For the door of this battery charging station, I used 3 mm plexiglass. That matches perfectly with the thickness of my saw blade, so by making a notch in the pieces for the frame of the door, the plexiglass fits in nicely and tight.
Here, too, the parts were glued together with wood glue. Because the wood for the frame is rather small, and to avoid that the brad nails would damage the plexiglass, I have not used them here.
As an alternative to pressing the corners together firmly, I used painter’s tape.
For the back of both parts of the battery charging station, I cut a 6 mm MDF to size on my table saw. This MDF fits nicely in the rabbet and was fixed into it with wood glue and brad nails.
If you consider buying a nail gun, be sure to watch my blog How to choose the right nail gun for your projects. A complete nail gun guide.
I have used my nail gun for almost every project since I bought it, so I can highly recommend buying one.
Step 3 | Placing the hardware
Between the rear part and the front part, and between the front part and the door, simple hinges were used to open the different parts easily.
I already had these hinges in my workshop, but you can use piano hinges as well. I think piano hinges would even do a better job here.
Where the hinge had to be, a notch was made in the wood. The depth of the notch was the same as the thickness of the hinge. This way the different parts of this battery charging station fit together perfectly and dust can be kept out.
To be able to close the doors tightly, a spring-loaded toggle latch was used. That way, all parts of this battery charging station could be locked and pressed to each other to keep out dust.
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Step 4 | Battery dispenser
I think, just like anyone, I have a ton of smaller batteries lying around.
To keep them organized, I made this simple and easy-to-use battery dispenser.
In the free plans for this battery charging station, you will also find measurements to make the parts for this battery dispenser.
The measurement between the partitions will depend on the size of the batteries you want to store, so you can adjust this to the size you want.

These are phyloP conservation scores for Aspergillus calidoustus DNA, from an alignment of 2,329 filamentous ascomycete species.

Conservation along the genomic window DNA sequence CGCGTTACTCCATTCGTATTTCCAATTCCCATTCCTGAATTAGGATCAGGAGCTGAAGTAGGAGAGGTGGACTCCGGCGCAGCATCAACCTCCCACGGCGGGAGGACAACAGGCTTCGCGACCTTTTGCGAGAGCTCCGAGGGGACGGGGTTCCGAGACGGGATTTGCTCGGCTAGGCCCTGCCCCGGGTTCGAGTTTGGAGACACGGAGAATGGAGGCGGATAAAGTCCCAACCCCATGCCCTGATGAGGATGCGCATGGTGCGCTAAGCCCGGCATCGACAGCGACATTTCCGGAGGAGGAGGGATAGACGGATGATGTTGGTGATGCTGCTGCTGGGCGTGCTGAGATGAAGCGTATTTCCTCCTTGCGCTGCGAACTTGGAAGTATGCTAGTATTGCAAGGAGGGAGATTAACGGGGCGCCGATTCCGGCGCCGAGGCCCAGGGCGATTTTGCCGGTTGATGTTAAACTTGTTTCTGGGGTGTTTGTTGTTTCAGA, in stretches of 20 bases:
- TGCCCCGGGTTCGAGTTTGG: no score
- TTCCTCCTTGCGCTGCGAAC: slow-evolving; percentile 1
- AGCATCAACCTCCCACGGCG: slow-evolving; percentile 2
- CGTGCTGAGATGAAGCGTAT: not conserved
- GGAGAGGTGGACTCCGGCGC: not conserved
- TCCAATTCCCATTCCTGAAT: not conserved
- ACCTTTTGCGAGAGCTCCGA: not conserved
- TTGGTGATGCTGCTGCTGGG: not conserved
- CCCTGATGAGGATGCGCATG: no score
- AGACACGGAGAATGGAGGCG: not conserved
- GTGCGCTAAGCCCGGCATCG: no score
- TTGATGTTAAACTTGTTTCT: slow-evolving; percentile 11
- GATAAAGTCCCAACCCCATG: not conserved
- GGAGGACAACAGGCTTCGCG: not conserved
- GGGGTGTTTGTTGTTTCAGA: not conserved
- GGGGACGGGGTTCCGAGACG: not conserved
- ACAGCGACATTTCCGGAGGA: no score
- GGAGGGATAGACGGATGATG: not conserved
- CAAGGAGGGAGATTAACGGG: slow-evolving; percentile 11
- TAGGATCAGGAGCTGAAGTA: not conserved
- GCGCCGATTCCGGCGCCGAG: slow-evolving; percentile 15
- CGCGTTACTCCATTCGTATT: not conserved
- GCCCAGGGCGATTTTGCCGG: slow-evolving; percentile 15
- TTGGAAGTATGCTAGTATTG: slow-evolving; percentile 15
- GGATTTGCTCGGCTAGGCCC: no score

The partitions have a small recess at the bottom so that the battery can easily be gripped.
I made that recess by drilling a 20 mm hole with a Forstner bit, in the corner, just along the sides.
I cleaned up the hole by cutting the sides straight with my table saw and crosscut sled.
At the front, I installed a piece of plexiglass so that I can always see how many charged batteries are in stock.
Step 5 | Installing the chargers
Now it was time to put all the chargers in the battery charging station. Because I want to be able to remove these at any time, and take them with me to another place, I attached them with Velcro.
Once the chargers were in place, I punched holes through the 6 mm MDF for the cables to pass through.
I made these holes as close to the chargers as possible.
A splitter was placed in the rear part of the battery charging station, to which I could connect all chargers.
This splitter has 5 sockets and 4 USB ports to which I can connect chargers.
The charging station has turned out a little bigger than I Thought, but I’m actually happy with that. That way I can add more chargers in case new batteries come into the workshop.
Step 6 | A small addition
Finally, I made a small container in which all empty batteries can be deposited while waiting for them to be charged.
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Woodworking | DIY | Home decoration